The regimental march of the U. S. Second Cavalry is to the tune "Crambambouli."

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Subject: Lyr Add: O COME AWAY (Baptist hymn)
From: Burke
Date: 04 Oct 05 - 11:28 AM

I thought we'd had a discussion about this that included swapping recipes, but I guess that was a discussion someplace else.

Here are temperance words I posted a few years ago.

Here's the version from a Regular Baptist Hymn book

O COME AWAY (Baptist hymn)

O come, come away, from sin, that dreadful monster,
Let Christ awhile, upon you smile--
O! come, come away:
O! come and taste redeeming love,
And then his truth and friendship prove,
And onward sweetly move--
O! come, come away.

From death and the curse, in which you now are sinking,
Redeeming love, you will remove--
O! come, come away:
O! come along and join our throng,
And with us sing this charming song,
And heaven shall be your home--
O! come, come away.

While watchmen are standing, on the walls of Zion,
Inviting you, to join in too--
O! come, come away:
O! will you still refuse the call
And into misery blindly fall
And drink that burning gall--
O! come, come away.

The bright morn of youth, will soon be gone forever,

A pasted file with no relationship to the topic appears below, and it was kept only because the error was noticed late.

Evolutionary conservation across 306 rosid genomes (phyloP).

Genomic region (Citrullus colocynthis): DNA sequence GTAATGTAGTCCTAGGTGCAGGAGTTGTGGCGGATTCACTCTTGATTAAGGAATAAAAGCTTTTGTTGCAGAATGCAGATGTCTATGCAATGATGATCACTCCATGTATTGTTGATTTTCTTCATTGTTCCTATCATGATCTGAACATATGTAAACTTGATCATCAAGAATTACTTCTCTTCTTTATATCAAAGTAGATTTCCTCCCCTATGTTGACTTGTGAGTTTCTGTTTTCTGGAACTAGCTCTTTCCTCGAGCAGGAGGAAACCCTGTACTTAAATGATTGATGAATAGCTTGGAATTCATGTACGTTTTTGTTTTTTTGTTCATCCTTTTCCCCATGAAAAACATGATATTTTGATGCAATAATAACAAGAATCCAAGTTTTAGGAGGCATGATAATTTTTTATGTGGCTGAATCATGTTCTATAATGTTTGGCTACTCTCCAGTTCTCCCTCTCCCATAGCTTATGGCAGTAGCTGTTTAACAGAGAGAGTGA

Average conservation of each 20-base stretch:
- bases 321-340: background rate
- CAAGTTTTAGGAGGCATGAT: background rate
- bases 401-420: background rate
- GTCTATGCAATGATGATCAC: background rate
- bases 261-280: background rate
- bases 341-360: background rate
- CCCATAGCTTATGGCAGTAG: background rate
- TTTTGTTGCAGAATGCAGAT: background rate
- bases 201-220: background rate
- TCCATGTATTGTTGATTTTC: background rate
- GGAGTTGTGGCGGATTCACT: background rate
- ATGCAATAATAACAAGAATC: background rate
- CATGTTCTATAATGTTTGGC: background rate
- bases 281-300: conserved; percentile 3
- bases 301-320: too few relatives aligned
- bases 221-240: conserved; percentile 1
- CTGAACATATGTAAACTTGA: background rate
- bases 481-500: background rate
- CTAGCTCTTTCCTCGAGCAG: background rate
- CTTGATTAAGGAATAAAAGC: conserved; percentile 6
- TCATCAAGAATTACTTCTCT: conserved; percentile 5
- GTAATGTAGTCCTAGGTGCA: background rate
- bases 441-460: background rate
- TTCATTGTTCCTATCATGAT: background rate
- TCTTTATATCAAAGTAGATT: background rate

Its morning light may set in night--
O! come, come away:
O! come while youth is in its prime
And seek redeeming love divine,
And in Christ's army shine--
O! come, come away.

When free from the world, of sorrow and temptation,
We'll sail above on wings of love,
O! come, come away:
And while angelic armies sing,
And make the heavenly arches ring,
We'll praise our eternal King--
O! come, come away.

The Sweet Songster, a collection of the most popular and approved Songs, Hymns and Ballads / by Edward W. Billups. Wayne, W.Va.: Arrowood Brothers, 1854. Hymn 168, p.190-191.

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Subject: Lyr Add: O COME AWAY (from Sacred Harp)
From: Burke
Date: 04 Oct 05 - 11:38 AM

Here's the music from Sacred Harp

I'm reposting the temperance words since there are 2 more verses in this earlier printing than in the current book.


1. O come, come away,
From labour now reposing,
Our jubilee has set us free,--
O come, come away!
Come, hail the day that celebrates
The ransom of th'inebriates
From all that intoxicates,
O come, come away!

2. We welcome you here!
With heart and hand wide open,
Ye gallant sons of temperance,
We welcome you here!
Heaven's blessings on your plans we pray!
Ye come our sinking friends to save,
And rescue from a drunkard's grave,
We welcome you here!

3. We welcome you here!
Ye who with taste perverted
Have seized the cup, and drank it up,--
We welcome you here!
Come, join us in our holy aim,
The poor besotted to reclaim,
The broken heart to cheer again,--
O come, sign the pledge!

4. We welcome you here!
Ye who your vows have broken,
Falling before the tempter's power,--
We welcome you here!
Ye who have sold yourselves for naught,